Laptop, Coffee, and Breakfast, check. Now to work.
But towards the middle of the morning, I was joined by my hostel mates from Manchester, England. And then we started a wonderful conversation about things to do in New Hampshire with the local family behind us.
As it was getting closer to afternoon and I really needed to get going otherwise I wouldn't really experience New Hampshire. I drove down towards Portsmouth and decided to do tour SmuttyNose Brewery.
And then I find out they just changed locations, so on the road to the new location.
After a few minutes I sign up for a tour.
And now to get the good stuff.
Tour notes since I wasn't really paying attention. Just thinking about beer and looking around HOPELESSLY. :-)
I meet my fellow beer tour mates: Rich and Larry.
Rich is lives in New Hampshire and suggested some things for me to do in the area, notably visiting the old Strawberry Banke Museum. My friend Dave who lived in New Hampshire also mentioned it to me. So I decided to check it out since I had some time left to spend before I headed to Gorham and meet up with Bruce.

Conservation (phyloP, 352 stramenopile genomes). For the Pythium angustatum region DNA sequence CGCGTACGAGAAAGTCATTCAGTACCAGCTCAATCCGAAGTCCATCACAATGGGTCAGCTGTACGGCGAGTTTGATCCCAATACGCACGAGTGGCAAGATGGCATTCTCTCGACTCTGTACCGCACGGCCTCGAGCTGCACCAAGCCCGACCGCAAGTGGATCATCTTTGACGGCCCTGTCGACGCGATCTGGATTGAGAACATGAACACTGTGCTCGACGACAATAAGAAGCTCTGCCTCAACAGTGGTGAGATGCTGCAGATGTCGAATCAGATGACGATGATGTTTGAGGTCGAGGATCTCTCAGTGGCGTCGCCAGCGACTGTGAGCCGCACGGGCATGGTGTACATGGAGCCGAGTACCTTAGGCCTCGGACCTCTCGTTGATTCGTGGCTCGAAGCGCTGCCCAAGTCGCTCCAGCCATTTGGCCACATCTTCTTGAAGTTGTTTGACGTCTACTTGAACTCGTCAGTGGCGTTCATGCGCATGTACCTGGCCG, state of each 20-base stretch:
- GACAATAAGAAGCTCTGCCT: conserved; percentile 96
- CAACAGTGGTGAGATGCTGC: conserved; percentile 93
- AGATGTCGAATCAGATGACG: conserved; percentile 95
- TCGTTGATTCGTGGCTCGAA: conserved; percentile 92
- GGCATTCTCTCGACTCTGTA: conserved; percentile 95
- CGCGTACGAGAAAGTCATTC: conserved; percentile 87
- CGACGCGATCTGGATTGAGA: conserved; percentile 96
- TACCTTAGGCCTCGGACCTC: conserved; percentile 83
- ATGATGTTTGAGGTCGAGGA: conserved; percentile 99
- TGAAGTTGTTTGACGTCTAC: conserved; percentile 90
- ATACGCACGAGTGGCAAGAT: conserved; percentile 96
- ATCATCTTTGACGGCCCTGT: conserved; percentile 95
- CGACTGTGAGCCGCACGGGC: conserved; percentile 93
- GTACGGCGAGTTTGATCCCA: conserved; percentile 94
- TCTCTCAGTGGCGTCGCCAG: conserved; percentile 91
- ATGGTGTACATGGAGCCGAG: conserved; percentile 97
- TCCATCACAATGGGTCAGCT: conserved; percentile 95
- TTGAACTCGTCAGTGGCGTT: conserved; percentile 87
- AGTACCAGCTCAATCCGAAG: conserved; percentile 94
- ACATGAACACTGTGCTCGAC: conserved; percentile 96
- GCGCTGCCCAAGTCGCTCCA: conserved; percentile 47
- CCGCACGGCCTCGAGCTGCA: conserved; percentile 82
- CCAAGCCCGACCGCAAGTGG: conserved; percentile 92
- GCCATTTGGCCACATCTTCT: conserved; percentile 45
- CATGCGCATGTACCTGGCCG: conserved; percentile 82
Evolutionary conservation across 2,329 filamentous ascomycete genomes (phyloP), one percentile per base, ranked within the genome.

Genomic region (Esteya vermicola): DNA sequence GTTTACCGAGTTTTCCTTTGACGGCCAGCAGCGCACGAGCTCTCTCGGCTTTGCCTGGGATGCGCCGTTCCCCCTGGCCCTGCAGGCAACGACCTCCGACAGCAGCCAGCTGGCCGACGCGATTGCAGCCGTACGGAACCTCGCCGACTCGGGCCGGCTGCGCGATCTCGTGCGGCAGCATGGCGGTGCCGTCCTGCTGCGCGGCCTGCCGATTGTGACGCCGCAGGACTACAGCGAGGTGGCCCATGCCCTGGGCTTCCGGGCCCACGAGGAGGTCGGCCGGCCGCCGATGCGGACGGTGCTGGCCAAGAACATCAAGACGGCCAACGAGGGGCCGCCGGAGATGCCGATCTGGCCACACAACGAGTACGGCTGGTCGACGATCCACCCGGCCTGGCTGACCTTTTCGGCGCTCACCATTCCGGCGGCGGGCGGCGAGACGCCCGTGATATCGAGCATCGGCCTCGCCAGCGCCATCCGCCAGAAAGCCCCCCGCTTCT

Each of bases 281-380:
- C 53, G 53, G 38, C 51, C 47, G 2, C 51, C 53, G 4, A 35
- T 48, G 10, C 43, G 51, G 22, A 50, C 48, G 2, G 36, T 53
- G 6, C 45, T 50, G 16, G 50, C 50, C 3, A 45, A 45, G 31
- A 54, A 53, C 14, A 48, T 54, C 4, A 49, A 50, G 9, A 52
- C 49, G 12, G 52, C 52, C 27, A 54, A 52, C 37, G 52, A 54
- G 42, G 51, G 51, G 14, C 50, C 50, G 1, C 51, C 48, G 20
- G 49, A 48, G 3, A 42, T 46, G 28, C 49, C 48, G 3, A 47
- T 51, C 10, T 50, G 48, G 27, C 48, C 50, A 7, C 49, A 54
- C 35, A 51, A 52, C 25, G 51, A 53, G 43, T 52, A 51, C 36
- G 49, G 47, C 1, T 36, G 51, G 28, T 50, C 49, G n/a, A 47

Purchased a ticket for $17.50. A little pricey for me but I was willing to try it out since two people suggested to me.
Oh God NO! Another video session. 7 mins long. Ugh - I guess I will pay attention,
The video session was actually good. It talked about the history of Strawberry Banke from the early European settlers and the name came from the strawberries they saw in the field. Banke was probably due to being river bank or coastline. Many immigrants came and settled there and it grew into what is today Portsmouth. The great part is that they preserved many of the historic buildings over the years to reflect on the changing history of the region and immigrant population that lived there from colonial times.
The gardens and mansion of Goodwin House.
Since I spent so much time in one area, I walked by the other old homes.
I walked into this one... can't remember the name. But the lady was smart, rich and extremely frugal. She lived to around 92-93 when the average life expectancy at that time was around 50.
Continued to walk by and around the old homes and their gardens.
Whoa there... what's this?
Ah, then there is the old Pitt Tavern. Unfortunately refreshments weren't served.
The Masons were here.
One of the museum's staff converse in character as if it were back in the day.
The ALE stash.
I sat down and played with these.
Then I went by the good 'ol Sto (old grocery store)
I would love to buy groceries at these prices today.
Look at what is in the window.
Finally, I walked by a war support shed - not sure what it is actually called.
Ah the English were here: